Why we need anonymous review

Posted: April 5, 2014 by Jender in failure to take women seriously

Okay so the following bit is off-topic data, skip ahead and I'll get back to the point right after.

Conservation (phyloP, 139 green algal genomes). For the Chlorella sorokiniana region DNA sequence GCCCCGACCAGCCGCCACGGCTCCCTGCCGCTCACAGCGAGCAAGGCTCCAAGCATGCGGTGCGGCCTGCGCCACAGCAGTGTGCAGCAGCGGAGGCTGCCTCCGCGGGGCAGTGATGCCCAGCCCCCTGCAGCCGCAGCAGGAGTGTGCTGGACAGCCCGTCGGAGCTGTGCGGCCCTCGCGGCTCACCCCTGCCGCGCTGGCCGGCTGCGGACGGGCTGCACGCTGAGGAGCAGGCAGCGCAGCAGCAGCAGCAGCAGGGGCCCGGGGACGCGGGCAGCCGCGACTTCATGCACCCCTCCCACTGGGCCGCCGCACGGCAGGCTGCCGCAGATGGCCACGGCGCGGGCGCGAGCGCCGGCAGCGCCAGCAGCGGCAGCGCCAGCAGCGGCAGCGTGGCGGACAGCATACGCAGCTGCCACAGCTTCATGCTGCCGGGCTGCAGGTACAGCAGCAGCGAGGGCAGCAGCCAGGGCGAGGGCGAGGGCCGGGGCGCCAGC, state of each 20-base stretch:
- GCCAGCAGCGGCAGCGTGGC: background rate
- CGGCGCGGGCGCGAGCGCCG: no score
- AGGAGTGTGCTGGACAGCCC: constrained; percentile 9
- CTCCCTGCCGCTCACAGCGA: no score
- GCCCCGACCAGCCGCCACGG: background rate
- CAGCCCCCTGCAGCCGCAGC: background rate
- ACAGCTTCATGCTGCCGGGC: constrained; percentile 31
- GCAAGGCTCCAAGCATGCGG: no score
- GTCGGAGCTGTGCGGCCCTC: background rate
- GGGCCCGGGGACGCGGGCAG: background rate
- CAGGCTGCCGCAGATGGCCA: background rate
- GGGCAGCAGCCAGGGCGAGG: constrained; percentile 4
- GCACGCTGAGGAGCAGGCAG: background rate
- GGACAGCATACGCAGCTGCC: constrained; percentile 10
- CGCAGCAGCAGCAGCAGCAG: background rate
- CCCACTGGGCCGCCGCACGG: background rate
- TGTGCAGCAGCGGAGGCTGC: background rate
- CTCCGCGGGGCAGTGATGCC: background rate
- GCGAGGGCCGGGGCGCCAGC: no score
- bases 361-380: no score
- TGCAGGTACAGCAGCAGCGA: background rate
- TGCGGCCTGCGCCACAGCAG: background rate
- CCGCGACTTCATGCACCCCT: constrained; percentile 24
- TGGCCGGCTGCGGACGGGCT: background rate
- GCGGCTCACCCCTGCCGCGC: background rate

I come from a country that is very poorly represented in the English-speaking academic world to the extent that I myself have never met another academic doing my subject from my country of origin. I completely understand when people seem surprised I do philosophy given my nationality. However, I continue to be surprised how much my nationality gets in the way of being integrated in the profession and how much it affects where the conversations go. Once after a philosophy talk a male professor asked where I was from. After I responded he started counting how many women from my country he had slept with. He also made comments on the appearance of women from my country, which I suppose I was meant to take as a compliment. On another occasion someone introduced me by stating my name and where I come from. Not that I was a philosopher, what I worked on or any work-relevant information. The worse experience was definitely when one of my colleagues used an insulting phrase, which represented all women from my country in the most derogatory sense imaginable. After I confronted him about it he said he was unaware I came from that country. I guess the argument there was that I have no right to be offended at this insult since I did not state prior to that where I came from. This happened over and over again, I would hear this insulting phrase from other people who were unaware of my nationality. When I was a student I was being referred to as ‘the foreign girl’, as my department did not have any other international students. I was often asked why I was studying abroad, why I do not just study where I was born. On many occasions people jokingly asked if I came to their country to find someone to marry. When I started my doctoral degree I was the only woman from that geographical area in my department. One of the professors once laughed at me when I proposed to read a paper by a female philosopher who comes from a country that is also not very well represented in English-speaking academia (although much better represented than my own country). That made me realise how much my name and nationality were going to influence people’s decisions to read my work and take me as an authority on my subject. From my experience at conferences and seminar talks I can see that many people have had an overly dismissive attitude towards me. I am not sure whether simply being a junior female academic is sufficient to allow men to feel free to talk over me and patronise me, or whether it is also the fact they have never seen another person from my country in philosophy. It is probably a mixture of both. While these experiences are incredibly demoralising and have often made me think I should quit, I have also had sufficient evidence to think I should say in the profession. The most wonderful experience for me in this career was the first time I received comments from referees on the very first paper I submitted to a journal (which was blindly refereed and was the most significant journal for me to publish my work in). Until I read the reports I was not used to people giving me constructive criticism without being patronising; I was not used to someone actually showing respect for my ideas and treating me as an authority. In the years since I became a professional philosopher, I can say that the majority of times that my work is treated with respect is when my work is evaluated blindly. I am thankful that the profession endorsed this kind of evaluation for publications otherwise people like me would hardly get the chance to publish their ideas. I only wish that soon the same kind of blind process will be adopted when departments select candidates for academic positions. It is on this front that I continue to struggle.

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